One way to substitute imported fertilisers is to push for anure-based fertilisers until we have a fertiliser plant of our own

While addressing a function organised by the Ministry of Agriculture and Livestock Development (MoALD) to declare the country self-reliant in dairy, meat and egg products in the capital on March 25, Prime Minister K P Sharma Oli vowed to set up a chemical fertiliser plant in the country under public private partnership (PPP). Encouraged at being self-reliant in dairy, meat and eggs, the PM declared the country would also be self-reliant in chemical fertilisers, which will help increase productivity in the agriculture sector and ensure food security. On the same day, a cabinet meeting also approved a proposal of the MoALD to set up a fertiliser plant, which will use electricity generated within the country. The PM even went on to say that one hydroelectric plant would be dedicated to the chemical fertiliser plant to find a long-term solution to the fertiliser crisis the country has been facing for long. The MoALD has decided to assign the responsibility of setting up the plant to Investment Board Nepal, chaired by the PM himself, to look into the procedures for its establishment under the PPP model.

Nepali farmers face a shortage of chemical fertilisers during the paddy and winter crops plantation seasons as the imported agro inputs do not arrive in the country in time for various factors. During this paddy plantation season, the farmers had to wait in long queues for their turn, only to return home empty-handed. This problem has been going on for decades, with no foreseeable solution in the near future. Even when the contracts for importing the fertilisers are awarded to government-owned Agriculture Input Company Ltd. (AICL) and Salt Trading Corporation or any private firm even six months in advance, they have not been able to bring them in time, causing a huge loss to agriculture productivity and leading the farmers to a vicious circle of poverty.

This time around, the AICL has been able to import 30,500 metric tons of fertilisers from Bangladesh, almost six months after PM Oli and his Bangladeshi counterpart, Shiekh Hasina, held a telephonic conversation on borrowing the fertilisers. But Nepal had to buy the fertilisers as Bangladeshi law prohibits lending fertilisers to any foreign country. Another lot of 19,500 tonnes of fertilisers will arrive here in the next two weeks. Nepal needs more than 700,000 tonnes of fertilisers annually. Earlier, Nepal had reached an agreement with India to purchase 100,000 tonnes of fertilisers annually at import parity price in 2009. But it ceased to exist after 2015-16 because of the protests in the Tarai region and Indian border blockade. India has now refused to renew the agreement, saying it cannot supply the fertilisers at import parity price. Importing chemical fertilisers through international bidding is a lengthy process and poses difficulty in procuring the goods in time.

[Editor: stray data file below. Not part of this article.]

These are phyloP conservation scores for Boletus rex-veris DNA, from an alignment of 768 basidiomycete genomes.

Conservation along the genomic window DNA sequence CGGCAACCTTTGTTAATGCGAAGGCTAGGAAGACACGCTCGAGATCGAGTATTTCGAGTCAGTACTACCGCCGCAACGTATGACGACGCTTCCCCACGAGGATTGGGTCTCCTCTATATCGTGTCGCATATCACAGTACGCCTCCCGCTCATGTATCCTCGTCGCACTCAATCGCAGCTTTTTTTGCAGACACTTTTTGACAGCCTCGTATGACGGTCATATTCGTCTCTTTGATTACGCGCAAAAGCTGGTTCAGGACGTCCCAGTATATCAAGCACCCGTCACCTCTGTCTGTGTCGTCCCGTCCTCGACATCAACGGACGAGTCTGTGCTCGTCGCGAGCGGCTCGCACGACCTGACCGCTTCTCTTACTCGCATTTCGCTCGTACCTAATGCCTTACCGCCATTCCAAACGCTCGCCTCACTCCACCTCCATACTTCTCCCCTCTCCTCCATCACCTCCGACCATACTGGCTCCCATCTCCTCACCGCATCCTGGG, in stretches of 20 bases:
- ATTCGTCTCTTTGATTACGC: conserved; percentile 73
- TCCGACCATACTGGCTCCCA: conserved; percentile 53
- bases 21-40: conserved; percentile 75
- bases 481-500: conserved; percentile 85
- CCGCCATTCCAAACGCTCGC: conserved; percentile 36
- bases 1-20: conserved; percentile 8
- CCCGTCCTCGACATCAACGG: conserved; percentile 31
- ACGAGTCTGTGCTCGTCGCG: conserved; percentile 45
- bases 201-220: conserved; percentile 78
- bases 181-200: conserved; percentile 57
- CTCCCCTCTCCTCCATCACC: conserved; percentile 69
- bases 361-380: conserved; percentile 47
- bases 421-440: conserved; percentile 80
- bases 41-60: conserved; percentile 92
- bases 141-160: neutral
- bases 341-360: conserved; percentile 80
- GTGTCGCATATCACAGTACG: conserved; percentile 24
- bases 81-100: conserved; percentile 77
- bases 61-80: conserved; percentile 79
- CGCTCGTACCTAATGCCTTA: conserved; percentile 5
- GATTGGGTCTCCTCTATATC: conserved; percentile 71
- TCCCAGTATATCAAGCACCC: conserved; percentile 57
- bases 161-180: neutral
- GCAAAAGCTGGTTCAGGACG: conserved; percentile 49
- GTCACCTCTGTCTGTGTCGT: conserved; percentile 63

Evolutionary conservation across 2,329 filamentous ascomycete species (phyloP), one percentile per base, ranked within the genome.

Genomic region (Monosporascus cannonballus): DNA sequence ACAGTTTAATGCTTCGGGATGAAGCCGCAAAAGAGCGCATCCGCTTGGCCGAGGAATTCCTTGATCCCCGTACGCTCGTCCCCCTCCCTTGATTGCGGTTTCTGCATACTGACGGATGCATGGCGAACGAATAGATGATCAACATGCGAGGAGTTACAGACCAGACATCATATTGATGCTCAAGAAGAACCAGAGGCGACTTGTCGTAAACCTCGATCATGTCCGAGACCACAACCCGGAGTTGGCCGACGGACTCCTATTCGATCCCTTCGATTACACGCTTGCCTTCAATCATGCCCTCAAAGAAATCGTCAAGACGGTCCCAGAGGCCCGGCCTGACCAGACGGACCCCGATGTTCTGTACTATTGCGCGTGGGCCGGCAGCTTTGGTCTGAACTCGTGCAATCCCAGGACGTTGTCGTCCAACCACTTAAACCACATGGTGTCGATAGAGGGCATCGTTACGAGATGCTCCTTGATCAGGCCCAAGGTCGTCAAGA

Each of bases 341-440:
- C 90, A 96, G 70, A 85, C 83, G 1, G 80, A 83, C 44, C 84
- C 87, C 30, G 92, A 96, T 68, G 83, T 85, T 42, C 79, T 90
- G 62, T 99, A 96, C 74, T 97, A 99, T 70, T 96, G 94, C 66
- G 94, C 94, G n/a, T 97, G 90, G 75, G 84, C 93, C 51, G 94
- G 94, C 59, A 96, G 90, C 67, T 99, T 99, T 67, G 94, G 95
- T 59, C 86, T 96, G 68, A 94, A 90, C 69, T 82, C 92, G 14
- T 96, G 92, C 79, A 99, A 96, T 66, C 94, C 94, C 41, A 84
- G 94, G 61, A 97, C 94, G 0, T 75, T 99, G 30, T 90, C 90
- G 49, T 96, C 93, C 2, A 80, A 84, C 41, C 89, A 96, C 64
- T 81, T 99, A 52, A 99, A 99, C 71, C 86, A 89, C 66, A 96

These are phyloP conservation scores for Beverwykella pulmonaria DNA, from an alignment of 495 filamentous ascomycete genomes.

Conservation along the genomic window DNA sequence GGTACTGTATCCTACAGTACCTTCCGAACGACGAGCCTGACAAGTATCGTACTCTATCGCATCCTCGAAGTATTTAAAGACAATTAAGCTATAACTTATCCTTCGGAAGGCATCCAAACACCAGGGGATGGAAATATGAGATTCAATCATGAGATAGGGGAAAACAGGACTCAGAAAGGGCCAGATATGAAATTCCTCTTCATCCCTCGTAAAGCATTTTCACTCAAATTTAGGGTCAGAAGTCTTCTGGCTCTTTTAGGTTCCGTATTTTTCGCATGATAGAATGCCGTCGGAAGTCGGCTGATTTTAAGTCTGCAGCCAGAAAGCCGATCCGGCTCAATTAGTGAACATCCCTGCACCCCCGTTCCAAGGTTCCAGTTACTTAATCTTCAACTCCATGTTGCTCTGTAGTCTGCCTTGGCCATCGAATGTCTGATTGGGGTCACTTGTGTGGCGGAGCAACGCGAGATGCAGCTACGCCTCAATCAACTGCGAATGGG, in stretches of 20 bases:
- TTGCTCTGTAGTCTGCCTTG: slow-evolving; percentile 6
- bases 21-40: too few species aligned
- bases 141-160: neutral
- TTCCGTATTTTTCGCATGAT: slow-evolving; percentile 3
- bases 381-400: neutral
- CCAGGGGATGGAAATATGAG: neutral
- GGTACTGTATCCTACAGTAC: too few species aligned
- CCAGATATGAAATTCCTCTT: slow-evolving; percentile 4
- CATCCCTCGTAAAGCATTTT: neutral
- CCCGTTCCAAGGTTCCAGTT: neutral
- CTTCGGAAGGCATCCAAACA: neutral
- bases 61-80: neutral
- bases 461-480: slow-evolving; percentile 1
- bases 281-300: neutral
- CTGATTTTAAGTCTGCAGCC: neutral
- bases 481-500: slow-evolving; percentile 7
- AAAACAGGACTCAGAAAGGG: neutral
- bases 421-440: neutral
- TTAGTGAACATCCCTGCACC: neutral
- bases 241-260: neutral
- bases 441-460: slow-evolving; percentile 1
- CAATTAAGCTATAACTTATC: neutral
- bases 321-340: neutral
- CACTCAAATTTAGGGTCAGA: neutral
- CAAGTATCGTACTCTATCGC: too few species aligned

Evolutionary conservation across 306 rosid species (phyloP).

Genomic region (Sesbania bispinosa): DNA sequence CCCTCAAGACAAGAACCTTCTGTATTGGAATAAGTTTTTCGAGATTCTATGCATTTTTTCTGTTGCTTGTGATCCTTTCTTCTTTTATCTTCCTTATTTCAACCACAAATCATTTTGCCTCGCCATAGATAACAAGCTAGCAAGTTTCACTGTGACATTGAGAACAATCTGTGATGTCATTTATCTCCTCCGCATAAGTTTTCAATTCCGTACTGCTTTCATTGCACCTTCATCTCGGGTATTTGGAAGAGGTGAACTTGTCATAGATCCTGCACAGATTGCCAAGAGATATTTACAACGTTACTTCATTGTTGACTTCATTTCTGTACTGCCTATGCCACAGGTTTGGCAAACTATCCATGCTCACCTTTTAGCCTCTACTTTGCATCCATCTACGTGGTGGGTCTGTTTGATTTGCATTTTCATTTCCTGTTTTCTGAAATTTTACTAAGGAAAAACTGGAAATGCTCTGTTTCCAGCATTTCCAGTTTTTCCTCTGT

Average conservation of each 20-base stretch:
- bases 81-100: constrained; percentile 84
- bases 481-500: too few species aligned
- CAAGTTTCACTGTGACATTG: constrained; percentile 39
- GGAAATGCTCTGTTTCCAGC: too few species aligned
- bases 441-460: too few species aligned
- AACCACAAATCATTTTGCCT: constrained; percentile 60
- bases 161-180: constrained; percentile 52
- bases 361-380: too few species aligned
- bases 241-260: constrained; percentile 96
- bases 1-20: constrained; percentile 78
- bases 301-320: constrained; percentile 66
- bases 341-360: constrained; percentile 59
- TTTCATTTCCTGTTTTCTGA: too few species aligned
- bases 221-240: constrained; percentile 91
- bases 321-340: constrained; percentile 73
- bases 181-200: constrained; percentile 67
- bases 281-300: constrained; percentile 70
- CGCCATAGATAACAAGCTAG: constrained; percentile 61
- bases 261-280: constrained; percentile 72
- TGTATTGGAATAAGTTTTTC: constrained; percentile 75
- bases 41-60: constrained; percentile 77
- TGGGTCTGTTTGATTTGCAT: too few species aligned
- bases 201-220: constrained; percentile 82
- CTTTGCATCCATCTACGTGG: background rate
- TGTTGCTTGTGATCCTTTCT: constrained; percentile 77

So, the best option is to set up a chemical fertiliser plant in the country. But this is easier said than done.

Producing fertiliser using electricity is an expensive process, and this technology is being phased out. Another option is to encourage farmers to mass produce fertilisers from manure, which might help substitute imports.

Tiger by the tail

Nepal's commitment made at the international tiger conference held in Russia in 2010 to double its population by 2022 seems to be on track, but this has come at a cost – increased conflict between humans and wildlife. In recent years, there has been a surge in wildcat attacks on humans in Bardiya National Park (BNP), with at least 20 casualties reported in the last two years. As tigers turn man-eaters in increasing numbers, the authorities haven't a clue how this problem can be solved. On Tuesday, a 10-yearold tiger suspected of being a man-eater was transported to the Central Zoo at Jawalakhel from BNP.

But is this a solution, given that the zoo already has four tigers, and it just managed to create some space for the fifth member? Wildlife-human clashes in and around the national parks will only grow in the years to come as the populations of both swell. The government must, therefore, think of short and longterm strategies to mitigate this conflict so that both humans and wildlife can live in harmony. For now, electric fences and walls around the parks, as suggested by the Minister for Forests and Environment, might be helpful in separating the two and preventing human casualties.

A version of this article appears in the print on April 8, 2021, of The Himalayan Times.